Do assign projects that students cannot find already done in other places. Summary is an important skill, and I teach it in my classes. But I have seen some assignments that ask students to summarize an entire book and then give their opinions on it, and summaries of that book exist in multiple places online. It makes it too easy for students not to do the reading and just read all the summaries. Some will just choose to copy from all of the summaries that exist. Instead of asking for information that already exists, put another spin on the assignment. Ask them to read a book but to connect it to the larger themes or other texts in the course. Or ask them to relate the book to certain news events of the last month or two. Do something that forces students to do more than repeat what already exists. Sure, they may plagiarize parts of their essay, but it makes it more difficult to plagiarize the whole thing.
Do provide detailed prompts for all major assignments. Every time I have had to deal with a plagiarism case, I ask not only to see the paper and the sources from which it was taken but also the instructor’s syllabus and the prompt for the assignment. I check the syllabus to see what it says about plagiarism, and I check the assignment to see what it says about citation as well as what the student was actually asked to do. I have been amazed at the number of times an assignment prompt says nothing about which citation system a student should use, and I have been even more surprised when I ask the instructor about that and she or he replies, “Well, students should know.” I have seen students get marked down for following MLA style when the instructor wanted (but did not state on the prompt) APA style. Along with teaching students what you want them to know, you should also just plain tell them what you want, preferably in multiple ways such as assignment prompts, syllabi, repeated mentions in class, and the like. Oh, sure, some students will still say they did not know, but it has been very easy as an administrator when I can pull out the written prompt and show them what they should have known. Without a prompt, that becomes much more difficult.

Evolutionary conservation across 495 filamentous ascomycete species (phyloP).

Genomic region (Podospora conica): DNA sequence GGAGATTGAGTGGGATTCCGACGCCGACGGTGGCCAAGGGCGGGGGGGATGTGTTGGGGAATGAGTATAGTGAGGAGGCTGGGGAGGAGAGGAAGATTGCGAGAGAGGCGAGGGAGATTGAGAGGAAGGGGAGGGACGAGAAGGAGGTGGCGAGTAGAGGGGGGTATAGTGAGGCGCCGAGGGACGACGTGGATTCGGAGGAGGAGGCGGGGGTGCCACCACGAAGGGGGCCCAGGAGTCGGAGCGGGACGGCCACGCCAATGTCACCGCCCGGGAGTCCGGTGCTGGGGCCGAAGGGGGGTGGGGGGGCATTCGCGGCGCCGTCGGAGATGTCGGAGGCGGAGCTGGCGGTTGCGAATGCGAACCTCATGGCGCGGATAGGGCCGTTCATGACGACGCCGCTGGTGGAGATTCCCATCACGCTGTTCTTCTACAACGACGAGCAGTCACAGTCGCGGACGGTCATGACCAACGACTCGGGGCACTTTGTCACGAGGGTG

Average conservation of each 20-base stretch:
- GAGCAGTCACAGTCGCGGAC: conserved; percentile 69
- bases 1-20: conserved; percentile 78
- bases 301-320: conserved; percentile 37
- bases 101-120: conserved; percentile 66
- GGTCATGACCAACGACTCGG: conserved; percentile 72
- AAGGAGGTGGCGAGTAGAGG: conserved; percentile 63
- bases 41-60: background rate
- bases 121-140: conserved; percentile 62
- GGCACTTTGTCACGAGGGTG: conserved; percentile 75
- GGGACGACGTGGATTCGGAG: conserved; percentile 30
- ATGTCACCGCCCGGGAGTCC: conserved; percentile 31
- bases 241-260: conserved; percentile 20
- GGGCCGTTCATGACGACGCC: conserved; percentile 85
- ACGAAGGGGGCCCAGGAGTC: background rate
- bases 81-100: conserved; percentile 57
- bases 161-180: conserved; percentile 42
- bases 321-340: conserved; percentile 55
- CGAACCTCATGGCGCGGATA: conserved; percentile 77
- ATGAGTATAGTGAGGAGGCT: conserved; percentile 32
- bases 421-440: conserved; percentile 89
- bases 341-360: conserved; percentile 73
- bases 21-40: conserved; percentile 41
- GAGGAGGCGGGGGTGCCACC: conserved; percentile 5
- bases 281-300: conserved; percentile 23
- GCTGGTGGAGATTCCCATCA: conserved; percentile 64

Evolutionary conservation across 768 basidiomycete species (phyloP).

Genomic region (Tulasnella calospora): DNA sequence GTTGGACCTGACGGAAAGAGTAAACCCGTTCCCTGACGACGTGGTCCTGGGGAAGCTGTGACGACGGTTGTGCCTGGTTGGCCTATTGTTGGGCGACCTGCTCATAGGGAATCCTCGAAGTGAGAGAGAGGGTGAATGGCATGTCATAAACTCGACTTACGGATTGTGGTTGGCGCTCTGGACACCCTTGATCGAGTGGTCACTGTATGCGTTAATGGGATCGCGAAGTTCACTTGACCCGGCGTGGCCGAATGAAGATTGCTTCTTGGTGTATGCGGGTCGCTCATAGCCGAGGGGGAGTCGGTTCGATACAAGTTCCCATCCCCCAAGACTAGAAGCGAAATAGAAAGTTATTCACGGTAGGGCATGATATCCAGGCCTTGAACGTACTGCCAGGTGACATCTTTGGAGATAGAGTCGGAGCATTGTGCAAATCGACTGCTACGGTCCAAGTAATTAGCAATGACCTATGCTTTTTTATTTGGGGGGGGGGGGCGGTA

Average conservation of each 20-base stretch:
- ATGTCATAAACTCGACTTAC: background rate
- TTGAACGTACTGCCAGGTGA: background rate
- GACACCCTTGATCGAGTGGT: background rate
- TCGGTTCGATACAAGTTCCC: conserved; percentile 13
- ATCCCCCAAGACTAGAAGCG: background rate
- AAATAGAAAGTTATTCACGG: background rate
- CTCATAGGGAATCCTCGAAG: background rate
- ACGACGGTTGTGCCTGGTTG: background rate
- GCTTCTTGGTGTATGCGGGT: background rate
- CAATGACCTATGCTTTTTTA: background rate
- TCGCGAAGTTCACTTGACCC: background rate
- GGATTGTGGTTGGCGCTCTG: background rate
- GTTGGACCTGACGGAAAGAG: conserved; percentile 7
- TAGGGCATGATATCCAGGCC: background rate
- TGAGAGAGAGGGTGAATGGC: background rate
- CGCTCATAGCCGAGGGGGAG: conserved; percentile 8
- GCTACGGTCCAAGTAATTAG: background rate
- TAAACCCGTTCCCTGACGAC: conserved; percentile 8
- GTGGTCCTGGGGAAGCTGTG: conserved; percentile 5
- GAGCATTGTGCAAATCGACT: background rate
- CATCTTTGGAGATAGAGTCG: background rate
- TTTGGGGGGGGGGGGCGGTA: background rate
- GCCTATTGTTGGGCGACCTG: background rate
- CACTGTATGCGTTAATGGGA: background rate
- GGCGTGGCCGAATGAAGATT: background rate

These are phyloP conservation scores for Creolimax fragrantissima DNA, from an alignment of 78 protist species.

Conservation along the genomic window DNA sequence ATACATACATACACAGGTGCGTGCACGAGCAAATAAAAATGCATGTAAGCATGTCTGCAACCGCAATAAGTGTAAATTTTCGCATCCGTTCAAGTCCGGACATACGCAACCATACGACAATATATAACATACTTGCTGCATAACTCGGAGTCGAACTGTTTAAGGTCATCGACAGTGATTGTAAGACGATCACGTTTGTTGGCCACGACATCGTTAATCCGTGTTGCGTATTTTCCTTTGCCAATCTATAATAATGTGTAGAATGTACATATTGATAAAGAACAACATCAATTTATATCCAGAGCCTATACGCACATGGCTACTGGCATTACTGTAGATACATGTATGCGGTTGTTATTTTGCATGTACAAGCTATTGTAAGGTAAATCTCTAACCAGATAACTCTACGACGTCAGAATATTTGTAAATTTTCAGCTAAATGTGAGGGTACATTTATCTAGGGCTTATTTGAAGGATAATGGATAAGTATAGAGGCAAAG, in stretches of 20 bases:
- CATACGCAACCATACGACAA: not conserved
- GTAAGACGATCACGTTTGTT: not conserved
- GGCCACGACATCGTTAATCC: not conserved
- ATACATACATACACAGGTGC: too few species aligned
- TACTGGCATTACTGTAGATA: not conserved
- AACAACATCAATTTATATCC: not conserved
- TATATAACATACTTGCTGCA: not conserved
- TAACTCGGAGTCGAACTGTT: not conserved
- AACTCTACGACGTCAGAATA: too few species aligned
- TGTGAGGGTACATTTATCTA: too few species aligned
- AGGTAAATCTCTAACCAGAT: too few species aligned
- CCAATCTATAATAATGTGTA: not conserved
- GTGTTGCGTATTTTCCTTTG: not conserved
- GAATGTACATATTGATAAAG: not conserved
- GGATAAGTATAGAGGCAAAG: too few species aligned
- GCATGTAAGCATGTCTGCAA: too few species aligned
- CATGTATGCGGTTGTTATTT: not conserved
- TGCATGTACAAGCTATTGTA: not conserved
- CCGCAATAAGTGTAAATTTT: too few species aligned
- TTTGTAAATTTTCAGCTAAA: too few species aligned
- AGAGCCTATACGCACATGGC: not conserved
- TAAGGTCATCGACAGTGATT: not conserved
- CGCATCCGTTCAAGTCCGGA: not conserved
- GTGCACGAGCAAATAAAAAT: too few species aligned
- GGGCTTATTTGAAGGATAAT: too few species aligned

Do follow your university’s protocols. If your university has a procedure for handling plagiarism cases, follow it. I have seen problems arise when faculty wait too long past the timeline set in my university’s policy to raise the issue, and I have seen students wait too long, too. It is probably a good idea to go over the university’s policy in every course you teach at least once to ensure that everyone knows it because saying “I didn’t know” is not an excuse for faculty or students. If your university does not have a clear policy, then ask your colleagues what they do and see if it’s possible for your department or program to come to some sort of consensus. If such consensus is not possible, at least be clear (perhaps outlining on the syllabus and/or the assignment prompt) how you will handle such cases. It will make your life easier in the long run.
You can read the rest here.
Networking: How to Work a Room
I have learned that few of my students know how to network. I am sure that many lawyers also have little idea how to meet people and potential clients efficiently and effectively. One valuable networking skill is working a room. For those of us not terribly good at meeting people and being comfortable in large groups, it helps to have a method to follow. On his blog “Marketing Catalyst,” Bruce Allen offers a procedure for working a room in 60 minutes or less. Here it is.
ABA Standards Review sub-committee recommends law schools post employment data on their websites
A sub-committee of the ABA Standards Review Committee (which sets accreditation standards for law schools) has released a report recommending to the full committee that law schools be required to post employment data on their websites for the purpose of helping prospective law students make a more informed decision about whether to go to law school and, if so, which schools to attend.
The report notes that this recommendation is in response to the criticism leveled at law schools for being less than forthright about employment data: